There’s a Lot We Don’t Know About Political Campaign Polls
Voters, beware campaign polling.
We're coming up on the meat of the mid-term elections and you're starting to see news on polls.
There's a few things to remember when you see media reports on polling.
First off, almost all the polls in South Dakota are paid for by the candidates themselves. They only release what they want to tell you. Campaigns at the state level, particularly federal races, do a lot of polling. It’s a good tool for them to see how their messages are working, how their candidate is playing to the public, that sort of thing.
And that’s fine.
But when they get released to the public and reported as news, it’s dangerous. That’s because you just don’t know what you don’t know.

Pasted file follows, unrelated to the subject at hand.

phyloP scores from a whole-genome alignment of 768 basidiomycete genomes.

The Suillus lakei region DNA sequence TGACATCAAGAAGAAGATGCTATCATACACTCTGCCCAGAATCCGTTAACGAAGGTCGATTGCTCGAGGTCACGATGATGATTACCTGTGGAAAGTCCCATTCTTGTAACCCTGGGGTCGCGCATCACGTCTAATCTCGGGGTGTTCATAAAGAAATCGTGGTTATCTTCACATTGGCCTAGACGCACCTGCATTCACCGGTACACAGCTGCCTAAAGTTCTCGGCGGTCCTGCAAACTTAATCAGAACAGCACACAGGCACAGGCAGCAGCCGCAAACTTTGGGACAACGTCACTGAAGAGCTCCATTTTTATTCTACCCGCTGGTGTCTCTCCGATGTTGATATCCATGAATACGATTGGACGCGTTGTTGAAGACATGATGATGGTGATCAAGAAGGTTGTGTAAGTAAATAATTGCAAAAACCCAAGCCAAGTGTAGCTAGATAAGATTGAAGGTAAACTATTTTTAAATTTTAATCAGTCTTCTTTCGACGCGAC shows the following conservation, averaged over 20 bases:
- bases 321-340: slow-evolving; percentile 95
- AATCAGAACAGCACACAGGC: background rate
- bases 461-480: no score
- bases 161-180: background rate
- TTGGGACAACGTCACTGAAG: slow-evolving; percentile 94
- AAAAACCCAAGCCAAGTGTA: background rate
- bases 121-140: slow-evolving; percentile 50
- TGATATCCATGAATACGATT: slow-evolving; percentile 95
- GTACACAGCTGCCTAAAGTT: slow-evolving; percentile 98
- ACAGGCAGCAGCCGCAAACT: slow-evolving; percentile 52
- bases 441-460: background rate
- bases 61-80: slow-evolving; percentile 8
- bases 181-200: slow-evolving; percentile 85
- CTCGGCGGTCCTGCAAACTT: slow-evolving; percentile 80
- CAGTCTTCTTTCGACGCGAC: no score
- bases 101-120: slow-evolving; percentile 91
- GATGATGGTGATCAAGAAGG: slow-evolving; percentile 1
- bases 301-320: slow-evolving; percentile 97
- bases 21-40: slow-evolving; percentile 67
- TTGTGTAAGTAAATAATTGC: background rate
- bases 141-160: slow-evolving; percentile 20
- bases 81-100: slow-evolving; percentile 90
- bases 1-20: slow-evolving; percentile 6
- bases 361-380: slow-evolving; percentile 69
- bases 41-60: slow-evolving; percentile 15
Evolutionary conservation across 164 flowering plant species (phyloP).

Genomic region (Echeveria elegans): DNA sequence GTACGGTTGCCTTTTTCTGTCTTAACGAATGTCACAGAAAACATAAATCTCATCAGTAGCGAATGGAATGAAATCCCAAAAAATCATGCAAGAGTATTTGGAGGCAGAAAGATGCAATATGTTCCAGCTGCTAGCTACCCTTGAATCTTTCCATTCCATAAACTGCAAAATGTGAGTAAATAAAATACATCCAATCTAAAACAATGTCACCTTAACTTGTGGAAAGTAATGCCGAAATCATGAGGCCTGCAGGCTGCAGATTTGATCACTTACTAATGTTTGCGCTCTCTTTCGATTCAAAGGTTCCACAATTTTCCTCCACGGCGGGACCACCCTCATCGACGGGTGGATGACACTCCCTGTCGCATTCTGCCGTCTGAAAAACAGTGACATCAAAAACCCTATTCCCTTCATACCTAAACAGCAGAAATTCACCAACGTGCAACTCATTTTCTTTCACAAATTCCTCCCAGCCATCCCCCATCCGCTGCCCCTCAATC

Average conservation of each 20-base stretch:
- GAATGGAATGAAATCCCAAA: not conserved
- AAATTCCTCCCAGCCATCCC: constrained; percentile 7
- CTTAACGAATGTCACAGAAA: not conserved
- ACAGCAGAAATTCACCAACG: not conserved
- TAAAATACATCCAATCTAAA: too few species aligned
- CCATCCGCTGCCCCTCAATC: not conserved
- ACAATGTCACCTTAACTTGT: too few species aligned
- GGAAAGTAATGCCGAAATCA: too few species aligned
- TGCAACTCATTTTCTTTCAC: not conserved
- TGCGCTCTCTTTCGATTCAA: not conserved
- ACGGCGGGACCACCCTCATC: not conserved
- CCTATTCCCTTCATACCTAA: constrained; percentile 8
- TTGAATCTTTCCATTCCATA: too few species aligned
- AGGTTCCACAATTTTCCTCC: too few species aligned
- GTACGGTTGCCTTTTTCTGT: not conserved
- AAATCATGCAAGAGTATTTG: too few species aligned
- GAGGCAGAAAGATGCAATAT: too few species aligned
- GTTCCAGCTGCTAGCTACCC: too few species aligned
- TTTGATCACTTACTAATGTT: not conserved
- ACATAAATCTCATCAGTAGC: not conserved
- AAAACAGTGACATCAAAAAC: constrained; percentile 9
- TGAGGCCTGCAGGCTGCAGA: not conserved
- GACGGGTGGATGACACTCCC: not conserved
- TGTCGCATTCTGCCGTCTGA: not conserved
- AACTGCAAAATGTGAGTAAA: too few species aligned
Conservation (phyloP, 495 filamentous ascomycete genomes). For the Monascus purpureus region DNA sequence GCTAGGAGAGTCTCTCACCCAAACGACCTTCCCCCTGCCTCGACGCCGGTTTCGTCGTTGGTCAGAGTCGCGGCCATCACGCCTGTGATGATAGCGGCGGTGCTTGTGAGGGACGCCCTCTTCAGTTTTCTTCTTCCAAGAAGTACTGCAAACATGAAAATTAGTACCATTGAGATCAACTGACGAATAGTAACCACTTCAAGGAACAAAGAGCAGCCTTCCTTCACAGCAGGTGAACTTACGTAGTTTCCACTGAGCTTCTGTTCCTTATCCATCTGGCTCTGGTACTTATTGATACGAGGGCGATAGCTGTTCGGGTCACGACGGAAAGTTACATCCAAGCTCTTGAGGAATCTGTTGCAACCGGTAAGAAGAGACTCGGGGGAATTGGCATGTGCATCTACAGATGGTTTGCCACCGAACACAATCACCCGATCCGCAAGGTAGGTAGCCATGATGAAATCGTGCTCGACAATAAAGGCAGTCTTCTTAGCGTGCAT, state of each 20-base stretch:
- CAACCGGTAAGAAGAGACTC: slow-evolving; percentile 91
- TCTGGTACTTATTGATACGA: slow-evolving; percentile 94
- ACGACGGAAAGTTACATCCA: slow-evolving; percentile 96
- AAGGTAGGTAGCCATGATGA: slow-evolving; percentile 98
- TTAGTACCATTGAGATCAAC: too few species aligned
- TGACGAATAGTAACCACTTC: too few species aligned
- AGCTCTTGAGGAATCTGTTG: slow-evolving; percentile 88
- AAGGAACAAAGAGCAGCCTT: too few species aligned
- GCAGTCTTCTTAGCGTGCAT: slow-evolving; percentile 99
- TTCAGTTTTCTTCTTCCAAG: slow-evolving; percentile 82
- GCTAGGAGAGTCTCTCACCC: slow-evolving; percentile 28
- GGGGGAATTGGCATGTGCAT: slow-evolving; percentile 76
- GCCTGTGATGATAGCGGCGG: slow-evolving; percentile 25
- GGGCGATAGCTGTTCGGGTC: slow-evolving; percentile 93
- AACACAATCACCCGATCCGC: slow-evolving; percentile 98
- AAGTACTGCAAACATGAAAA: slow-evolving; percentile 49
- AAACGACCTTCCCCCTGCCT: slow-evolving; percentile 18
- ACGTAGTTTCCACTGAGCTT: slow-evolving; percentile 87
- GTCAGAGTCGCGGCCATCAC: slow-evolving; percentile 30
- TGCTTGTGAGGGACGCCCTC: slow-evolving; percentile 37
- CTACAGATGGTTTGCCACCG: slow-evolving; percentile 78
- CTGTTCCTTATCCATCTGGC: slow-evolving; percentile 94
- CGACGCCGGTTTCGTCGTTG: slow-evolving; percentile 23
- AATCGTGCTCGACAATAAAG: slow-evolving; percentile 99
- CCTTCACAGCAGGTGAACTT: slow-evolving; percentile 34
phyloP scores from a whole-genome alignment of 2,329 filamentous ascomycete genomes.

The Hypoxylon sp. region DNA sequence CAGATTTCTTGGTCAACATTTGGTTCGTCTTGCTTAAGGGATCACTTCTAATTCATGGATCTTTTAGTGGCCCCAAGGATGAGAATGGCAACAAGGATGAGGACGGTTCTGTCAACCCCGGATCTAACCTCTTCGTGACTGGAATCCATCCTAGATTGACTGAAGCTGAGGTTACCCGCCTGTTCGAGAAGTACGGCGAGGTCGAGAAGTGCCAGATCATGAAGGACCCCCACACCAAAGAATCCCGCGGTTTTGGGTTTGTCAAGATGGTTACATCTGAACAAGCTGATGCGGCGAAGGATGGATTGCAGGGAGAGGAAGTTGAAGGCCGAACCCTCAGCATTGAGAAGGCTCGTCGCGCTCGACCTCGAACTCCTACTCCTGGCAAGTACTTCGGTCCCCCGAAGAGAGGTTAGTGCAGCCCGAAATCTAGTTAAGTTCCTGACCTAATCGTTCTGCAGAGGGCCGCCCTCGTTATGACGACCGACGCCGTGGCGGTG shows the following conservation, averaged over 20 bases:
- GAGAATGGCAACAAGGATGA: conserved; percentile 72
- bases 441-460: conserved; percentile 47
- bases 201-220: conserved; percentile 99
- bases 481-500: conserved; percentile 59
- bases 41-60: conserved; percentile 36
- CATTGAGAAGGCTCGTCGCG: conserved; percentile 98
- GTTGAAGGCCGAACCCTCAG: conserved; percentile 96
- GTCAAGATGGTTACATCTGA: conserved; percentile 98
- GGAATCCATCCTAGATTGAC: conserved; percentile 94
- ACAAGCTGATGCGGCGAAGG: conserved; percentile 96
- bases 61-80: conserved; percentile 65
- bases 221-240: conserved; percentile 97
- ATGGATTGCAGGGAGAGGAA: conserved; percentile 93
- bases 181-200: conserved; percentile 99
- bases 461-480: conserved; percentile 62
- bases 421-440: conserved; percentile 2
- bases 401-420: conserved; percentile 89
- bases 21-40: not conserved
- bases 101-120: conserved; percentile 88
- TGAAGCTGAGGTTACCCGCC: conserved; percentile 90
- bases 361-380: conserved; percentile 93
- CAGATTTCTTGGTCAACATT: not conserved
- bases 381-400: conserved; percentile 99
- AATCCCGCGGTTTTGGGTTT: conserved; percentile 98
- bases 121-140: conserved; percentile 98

The problem in South Dakota is there is very little independent polling available. As a consumer, you are left to decipher what’s going on.
My concern when media organizations report on these polls is that, like you, they don’t know what they don’t know. Also, in many cases, the appropriate caveats aren’t included. The political context and skepticism just isn’t there.
A recent example was a story by South Dakota Public Radio on a couple polls in the race for U.S. House between Republican Dusty Johnson and Democrat Tim Bjorkman.
All due respect for my friends at SDPB but there are key details missing from their story. For one, they say who the polling firms are but they don’t say that in both cases, these firms serve their partisan interests. Public Policy Polling serves Democrats. Public Opinion Strategies serves Republicans.
It’s not that they are bad firms. If they were, they wouldn’t get hired. But they’re not in this for you. They’re in it for their political interest.
So, just beware the pollsters.